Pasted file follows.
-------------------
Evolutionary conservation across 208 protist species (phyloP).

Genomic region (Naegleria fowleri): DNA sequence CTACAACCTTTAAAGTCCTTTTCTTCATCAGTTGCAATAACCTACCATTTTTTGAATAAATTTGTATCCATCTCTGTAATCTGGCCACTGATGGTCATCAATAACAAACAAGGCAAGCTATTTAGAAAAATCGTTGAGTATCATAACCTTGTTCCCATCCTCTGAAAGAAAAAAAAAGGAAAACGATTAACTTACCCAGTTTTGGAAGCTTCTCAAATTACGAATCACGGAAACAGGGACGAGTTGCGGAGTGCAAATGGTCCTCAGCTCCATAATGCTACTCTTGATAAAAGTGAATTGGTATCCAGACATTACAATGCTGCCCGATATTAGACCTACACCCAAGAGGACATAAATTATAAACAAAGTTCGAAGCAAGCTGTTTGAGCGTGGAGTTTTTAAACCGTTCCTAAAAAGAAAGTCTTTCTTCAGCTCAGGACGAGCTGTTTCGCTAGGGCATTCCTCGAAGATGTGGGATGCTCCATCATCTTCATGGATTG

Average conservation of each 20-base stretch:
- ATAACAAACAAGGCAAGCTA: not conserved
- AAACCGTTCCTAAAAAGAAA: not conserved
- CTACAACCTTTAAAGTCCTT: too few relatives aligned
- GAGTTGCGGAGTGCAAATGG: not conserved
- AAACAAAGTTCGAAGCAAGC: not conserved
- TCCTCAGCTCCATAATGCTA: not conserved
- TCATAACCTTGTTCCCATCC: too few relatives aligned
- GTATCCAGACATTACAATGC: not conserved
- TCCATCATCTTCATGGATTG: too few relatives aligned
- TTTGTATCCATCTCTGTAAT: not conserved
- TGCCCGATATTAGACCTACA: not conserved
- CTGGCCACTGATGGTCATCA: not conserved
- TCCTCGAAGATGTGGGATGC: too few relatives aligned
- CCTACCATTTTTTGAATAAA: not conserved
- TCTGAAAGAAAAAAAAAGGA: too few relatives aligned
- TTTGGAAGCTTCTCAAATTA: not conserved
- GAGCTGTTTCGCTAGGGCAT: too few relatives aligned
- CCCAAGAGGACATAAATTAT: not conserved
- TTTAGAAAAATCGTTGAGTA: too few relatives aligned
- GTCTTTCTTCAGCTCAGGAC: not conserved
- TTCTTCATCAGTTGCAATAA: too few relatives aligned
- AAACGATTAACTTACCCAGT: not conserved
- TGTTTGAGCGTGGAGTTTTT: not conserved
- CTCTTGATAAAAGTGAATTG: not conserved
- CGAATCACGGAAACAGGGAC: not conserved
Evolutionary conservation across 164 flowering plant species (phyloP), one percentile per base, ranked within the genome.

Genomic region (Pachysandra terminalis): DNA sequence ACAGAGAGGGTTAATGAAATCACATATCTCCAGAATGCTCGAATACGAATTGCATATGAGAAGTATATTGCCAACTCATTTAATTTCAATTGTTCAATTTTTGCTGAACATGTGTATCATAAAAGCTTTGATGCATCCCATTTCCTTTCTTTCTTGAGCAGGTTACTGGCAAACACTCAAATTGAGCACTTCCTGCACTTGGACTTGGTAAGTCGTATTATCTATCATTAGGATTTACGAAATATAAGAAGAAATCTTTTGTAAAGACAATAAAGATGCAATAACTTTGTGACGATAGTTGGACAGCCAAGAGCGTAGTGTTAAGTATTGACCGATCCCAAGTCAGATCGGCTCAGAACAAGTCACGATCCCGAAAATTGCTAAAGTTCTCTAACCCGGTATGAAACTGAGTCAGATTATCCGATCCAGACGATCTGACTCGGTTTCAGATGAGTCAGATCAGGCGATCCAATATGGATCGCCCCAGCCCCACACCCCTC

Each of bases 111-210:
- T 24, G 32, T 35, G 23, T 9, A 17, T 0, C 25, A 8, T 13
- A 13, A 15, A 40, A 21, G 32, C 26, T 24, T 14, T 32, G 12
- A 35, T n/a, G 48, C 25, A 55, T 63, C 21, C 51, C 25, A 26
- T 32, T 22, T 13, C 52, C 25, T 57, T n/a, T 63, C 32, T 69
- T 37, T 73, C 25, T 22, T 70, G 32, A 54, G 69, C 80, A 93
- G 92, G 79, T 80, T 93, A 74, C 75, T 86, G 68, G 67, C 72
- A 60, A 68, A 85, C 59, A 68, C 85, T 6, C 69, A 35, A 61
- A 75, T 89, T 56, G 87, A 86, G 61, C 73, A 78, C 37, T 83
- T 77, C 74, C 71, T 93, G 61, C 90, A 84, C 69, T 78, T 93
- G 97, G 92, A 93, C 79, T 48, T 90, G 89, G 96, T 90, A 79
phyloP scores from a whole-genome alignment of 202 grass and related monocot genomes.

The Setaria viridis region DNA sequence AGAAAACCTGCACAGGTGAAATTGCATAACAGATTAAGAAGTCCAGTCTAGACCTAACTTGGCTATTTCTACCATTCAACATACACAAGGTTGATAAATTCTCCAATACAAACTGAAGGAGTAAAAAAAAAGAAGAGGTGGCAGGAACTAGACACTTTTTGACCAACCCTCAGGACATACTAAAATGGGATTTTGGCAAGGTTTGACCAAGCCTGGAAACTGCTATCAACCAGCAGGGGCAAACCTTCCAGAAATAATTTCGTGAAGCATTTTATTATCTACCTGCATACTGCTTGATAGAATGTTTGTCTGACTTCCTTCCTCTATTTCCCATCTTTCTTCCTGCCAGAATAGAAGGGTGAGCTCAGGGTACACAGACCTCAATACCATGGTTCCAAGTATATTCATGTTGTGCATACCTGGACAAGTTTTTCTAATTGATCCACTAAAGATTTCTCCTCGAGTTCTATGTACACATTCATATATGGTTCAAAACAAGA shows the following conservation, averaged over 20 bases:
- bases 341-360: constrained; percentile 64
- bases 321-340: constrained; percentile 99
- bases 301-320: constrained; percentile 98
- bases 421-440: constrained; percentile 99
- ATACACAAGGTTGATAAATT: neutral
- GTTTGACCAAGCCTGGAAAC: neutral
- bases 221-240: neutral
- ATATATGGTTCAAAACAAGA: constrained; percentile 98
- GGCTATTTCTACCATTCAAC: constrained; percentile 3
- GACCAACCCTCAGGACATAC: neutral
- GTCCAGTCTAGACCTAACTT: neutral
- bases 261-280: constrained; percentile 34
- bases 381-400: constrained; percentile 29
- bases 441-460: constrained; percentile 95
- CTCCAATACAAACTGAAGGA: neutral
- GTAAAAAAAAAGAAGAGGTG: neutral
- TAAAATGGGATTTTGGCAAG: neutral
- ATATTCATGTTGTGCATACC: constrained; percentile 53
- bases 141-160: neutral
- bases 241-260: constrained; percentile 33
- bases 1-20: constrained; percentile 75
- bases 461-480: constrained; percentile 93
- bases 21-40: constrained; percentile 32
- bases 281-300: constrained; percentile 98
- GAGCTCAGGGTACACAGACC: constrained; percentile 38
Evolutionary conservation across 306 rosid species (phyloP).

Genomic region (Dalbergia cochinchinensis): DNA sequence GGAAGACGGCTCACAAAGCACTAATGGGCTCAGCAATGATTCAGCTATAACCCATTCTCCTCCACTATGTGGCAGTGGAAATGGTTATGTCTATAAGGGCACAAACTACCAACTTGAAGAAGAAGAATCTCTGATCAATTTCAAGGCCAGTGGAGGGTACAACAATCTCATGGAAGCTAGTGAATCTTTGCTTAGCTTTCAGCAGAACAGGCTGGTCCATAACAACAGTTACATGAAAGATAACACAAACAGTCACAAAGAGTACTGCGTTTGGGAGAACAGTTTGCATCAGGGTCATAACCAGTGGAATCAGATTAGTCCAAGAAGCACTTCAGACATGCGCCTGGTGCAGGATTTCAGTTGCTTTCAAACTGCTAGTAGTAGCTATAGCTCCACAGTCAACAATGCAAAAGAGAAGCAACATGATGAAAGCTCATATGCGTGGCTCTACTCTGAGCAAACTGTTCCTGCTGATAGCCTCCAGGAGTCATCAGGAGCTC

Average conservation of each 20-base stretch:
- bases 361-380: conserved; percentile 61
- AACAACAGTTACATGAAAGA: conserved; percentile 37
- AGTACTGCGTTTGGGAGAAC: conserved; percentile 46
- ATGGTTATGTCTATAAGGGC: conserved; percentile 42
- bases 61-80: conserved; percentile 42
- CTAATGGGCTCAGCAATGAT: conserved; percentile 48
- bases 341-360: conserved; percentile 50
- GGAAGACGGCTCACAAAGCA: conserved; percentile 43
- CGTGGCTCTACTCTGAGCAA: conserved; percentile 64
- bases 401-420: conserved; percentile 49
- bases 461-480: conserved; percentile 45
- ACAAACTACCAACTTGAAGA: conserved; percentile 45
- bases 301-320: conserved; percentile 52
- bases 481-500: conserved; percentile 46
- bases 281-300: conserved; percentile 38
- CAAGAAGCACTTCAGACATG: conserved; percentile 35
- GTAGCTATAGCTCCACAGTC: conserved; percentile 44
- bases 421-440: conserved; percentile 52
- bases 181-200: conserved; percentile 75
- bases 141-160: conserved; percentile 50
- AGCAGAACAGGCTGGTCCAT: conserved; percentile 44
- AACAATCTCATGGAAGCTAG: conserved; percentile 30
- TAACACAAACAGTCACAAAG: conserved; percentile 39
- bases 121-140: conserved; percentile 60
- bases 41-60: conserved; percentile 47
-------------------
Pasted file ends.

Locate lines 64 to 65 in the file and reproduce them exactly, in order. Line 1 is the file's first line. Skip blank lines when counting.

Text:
- bases 1-20: constrained; percentile 75
- bases 461-480: constrained; percentile 93